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Volume 29, Number 1—January 2023
About the Cover

Up Close with Ticks

Byron BreedloveComments to Author 
Author affiliation: Centers for Disease Control and Prevention, Atlanta, Georgia, USA

Cite This Article

George Marx (1838−1895), Illustration of ticks (Ixodida), 1892. Plate II from Proceedings of the Entomological Society of Washington. Ink on paper. Public domain image from Biodiversity Heritage Library. Holding institution: Smithsonian Libraries, Washington, DC, USA.

George Marx (1838−1895), Illustration of ticks (Ixodida), 1892. Plate II from Proceedings of the Entomological Society of Washington. Ink on paper. Public domain image from Biodiversity Heritage Library. Holding institution: Smithsonian Libraries, Washington, DC, USA.

Worldwide, only mosquitoes spread more vectorborne diseases than ticks; however, in temperate areas of North America, Europe, and Asia, ticks cause most vectorborne diseases. Ticks are vectors for multiple viruses, bacteria, and parasites that cause can cause an array of infectious diseases. Researcher Daniel Sonenshine notes, “Ticks transmit a greater variety of pathogenic microorganisms than any other hematophagous arthropod.”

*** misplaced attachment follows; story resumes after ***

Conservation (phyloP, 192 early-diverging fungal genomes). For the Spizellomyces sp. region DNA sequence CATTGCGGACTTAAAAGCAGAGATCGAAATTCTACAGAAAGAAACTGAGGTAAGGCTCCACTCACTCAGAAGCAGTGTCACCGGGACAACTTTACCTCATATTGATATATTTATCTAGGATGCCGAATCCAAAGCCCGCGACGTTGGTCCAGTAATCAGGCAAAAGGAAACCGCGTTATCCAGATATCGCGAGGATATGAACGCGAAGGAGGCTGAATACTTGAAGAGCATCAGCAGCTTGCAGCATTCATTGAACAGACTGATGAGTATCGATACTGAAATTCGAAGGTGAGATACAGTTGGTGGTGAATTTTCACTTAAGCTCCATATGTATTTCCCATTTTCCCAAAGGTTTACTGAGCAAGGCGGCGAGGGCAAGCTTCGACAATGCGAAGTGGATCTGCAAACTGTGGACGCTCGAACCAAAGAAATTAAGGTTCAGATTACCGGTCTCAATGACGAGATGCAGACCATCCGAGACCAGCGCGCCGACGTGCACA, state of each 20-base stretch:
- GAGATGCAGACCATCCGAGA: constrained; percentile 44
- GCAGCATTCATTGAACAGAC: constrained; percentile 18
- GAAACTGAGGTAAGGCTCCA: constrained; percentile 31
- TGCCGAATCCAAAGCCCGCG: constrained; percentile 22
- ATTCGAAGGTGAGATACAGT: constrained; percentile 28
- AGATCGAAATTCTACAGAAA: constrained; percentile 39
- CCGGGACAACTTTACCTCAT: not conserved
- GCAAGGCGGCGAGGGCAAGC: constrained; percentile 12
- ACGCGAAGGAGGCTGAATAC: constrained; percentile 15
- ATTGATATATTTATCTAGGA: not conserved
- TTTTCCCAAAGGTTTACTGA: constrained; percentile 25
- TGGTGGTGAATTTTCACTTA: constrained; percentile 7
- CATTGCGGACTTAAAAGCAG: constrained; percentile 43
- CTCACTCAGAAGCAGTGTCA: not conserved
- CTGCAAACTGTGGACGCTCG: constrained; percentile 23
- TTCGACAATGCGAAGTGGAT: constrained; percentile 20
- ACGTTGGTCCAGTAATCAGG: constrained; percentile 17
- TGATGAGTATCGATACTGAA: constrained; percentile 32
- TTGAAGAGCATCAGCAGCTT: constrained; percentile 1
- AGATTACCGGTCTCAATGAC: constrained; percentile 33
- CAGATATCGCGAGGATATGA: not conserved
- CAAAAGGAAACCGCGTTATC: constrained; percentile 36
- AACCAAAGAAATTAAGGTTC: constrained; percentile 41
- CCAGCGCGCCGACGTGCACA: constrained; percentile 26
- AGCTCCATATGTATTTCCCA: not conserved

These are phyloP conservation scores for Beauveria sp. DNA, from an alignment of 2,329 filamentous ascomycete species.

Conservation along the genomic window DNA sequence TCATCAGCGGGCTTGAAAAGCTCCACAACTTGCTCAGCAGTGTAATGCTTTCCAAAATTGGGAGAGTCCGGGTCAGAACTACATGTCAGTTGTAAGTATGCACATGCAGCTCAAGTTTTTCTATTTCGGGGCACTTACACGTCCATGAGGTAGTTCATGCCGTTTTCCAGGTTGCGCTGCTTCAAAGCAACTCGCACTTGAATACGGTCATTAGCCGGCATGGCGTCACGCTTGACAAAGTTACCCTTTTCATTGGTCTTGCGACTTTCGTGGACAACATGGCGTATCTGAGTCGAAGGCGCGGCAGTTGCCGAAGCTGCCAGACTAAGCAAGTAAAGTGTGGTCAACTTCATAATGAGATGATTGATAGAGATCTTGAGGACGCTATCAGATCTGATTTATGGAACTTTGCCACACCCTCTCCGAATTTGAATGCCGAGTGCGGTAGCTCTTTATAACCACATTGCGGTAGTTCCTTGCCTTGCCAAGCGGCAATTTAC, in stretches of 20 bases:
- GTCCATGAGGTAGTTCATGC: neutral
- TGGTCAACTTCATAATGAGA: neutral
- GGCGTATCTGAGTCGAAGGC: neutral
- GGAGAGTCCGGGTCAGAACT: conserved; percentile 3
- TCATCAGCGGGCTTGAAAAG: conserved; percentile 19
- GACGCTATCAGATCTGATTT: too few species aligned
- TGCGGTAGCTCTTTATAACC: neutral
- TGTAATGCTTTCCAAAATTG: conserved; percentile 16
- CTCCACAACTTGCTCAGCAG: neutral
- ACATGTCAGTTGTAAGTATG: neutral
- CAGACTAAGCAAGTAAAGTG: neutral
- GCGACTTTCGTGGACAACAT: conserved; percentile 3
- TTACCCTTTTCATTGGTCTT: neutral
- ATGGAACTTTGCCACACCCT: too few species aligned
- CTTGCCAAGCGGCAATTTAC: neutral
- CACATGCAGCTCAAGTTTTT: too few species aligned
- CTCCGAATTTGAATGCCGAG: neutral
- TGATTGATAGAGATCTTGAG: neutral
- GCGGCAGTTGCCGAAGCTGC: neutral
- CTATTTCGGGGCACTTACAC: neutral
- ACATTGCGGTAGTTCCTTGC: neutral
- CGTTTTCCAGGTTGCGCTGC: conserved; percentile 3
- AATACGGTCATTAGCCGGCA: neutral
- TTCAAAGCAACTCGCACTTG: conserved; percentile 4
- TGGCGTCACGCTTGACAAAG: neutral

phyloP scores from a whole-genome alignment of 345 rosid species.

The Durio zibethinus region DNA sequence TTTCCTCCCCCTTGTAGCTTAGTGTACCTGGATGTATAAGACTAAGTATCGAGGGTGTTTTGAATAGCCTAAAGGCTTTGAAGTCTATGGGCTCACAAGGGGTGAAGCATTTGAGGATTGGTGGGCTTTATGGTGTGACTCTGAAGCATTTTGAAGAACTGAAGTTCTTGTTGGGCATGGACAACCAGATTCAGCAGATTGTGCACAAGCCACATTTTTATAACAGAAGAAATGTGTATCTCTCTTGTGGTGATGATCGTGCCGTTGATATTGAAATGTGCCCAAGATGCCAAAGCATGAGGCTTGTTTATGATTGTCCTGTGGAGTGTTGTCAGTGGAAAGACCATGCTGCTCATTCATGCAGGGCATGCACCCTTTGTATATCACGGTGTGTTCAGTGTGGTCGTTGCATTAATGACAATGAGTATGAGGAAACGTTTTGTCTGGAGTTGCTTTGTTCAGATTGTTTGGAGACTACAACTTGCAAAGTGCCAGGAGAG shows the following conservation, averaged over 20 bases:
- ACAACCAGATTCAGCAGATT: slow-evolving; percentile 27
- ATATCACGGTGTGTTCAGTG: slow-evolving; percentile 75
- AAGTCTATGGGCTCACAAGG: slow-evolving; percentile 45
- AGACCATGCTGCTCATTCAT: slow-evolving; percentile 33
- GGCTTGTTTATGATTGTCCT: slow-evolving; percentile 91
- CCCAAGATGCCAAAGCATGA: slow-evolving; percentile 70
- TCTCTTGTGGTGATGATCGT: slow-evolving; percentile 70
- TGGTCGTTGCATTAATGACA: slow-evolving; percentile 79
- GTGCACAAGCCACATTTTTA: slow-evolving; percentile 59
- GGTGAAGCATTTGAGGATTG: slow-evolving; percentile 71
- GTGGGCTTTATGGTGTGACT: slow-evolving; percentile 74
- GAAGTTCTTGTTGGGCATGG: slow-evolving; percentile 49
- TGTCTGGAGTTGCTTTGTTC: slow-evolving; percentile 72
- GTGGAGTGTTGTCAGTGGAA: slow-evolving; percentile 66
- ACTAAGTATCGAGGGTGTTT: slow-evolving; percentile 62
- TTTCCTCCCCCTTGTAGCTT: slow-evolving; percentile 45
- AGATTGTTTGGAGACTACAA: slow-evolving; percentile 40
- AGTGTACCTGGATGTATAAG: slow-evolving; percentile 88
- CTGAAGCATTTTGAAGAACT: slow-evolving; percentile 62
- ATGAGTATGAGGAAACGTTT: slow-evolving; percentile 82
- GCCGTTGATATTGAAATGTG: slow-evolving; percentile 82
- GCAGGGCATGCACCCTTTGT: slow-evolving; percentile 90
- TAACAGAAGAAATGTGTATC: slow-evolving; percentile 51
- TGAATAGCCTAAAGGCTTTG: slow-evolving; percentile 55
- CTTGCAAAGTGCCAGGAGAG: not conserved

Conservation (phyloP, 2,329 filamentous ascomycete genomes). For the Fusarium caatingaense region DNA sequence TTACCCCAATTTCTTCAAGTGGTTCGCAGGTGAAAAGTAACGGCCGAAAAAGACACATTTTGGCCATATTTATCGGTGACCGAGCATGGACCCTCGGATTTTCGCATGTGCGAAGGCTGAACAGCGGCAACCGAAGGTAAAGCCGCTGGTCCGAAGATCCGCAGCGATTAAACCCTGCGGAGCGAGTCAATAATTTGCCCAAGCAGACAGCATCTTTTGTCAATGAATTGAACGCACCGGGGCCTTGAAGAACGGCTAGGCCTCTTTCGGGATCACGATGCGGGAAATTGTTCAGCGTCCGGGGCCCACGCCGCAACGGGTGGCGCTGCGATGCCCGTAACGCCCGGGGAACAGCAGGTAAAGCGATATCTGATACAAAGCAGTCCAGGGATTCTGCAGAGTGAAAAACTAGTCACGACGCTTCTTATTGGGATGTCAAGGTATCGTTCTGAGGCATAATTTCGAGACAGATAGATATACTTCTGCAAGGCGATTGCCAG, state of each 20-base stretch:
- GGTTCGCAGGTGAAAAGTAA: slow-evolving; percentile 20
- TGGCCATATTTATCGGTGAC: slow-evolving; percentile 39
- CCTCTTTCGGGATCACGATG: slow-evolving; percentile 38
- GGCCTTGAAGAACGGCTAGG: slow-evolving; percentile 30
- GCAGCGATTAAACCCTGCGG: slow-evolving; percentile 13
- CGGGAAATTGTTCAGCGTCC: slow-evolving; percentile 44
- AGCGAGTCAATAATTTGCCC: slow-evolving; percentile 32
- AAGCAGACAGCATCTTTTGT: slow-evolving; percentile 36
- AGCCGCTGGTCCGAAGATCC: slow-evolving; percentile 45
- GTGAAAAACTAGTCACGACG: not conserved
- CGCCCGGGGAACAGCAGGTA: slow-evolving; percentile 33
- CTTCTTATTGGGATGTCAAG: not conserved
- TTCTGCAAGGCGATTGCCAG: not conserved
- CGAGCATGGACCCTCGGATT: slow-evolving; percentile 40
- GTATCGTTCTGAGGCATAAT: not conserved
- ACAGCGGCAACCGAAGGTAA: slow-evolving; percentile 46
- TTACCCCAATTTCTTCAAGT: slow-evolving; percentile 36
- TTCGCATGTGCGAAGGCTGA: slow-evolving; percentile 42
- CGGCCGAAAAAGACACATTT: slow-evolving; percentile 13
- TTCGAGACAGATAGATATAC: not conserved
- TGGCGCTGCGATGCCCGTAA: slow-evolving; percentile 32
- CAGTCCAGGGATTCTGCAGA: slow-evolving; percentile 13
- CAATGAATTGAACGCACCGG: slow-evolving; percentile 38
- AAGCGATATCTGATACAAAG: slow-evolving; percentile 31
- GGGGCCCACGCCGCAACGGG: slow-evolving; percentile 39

Ticks were spreading pathogens for millions of years before humans evolved. Biologist George Poinar, Jr., has found evidence of Borrelia, a type of spirochete-like bacteria that causes Lyme disease, in fossilized ticks preserved in 5−20-million-year-old amber. Much older fossilized ticks have been found in 99-million-year-old amber. However, that ticks are vectors for infectious diseases that affect humans was not confirmed until the early 20th Century.

Recently, these tiny arthropods gained additional notoriety by purportedly being the first living animals to be filmed under a scanning electron microscope. Science journalist James Gorman offers this colorful account: “Chain saws, hockey masks and the undead are all classic symbols of horror. But for a true shiver of dread, take a look at a tick. When seen with an electron microscope, a tick’s mouth has what look like twin saws (chelicerae) flanking an appendage (a hypostome) that appears to be the kind of long, barbed sword that a villain in a video game might favor.”

Images and videos from such research reveal new insights into how ticks penetrate and remain attached to hosts and transmit pathogens. They also confirm that some hand drawn illustrations of ticks from the late 19th century were remarkably detailed and accurate. This month’s cover image, Illustration of ticks (Ixodida), by George Marx, is an excellent example.

Born and educated in Germany, Marx enrolled in the gymnasium at Darmstadt in the Hesse district when he was 14 years old. His obituary notes that while he was a student there, Marx “proved himself so proficient in botany, and at the same time so able an artist, that to him was assigned the task of making the illustrations for the Flora of Gross-Gerua,” the district seat in that part of Germany.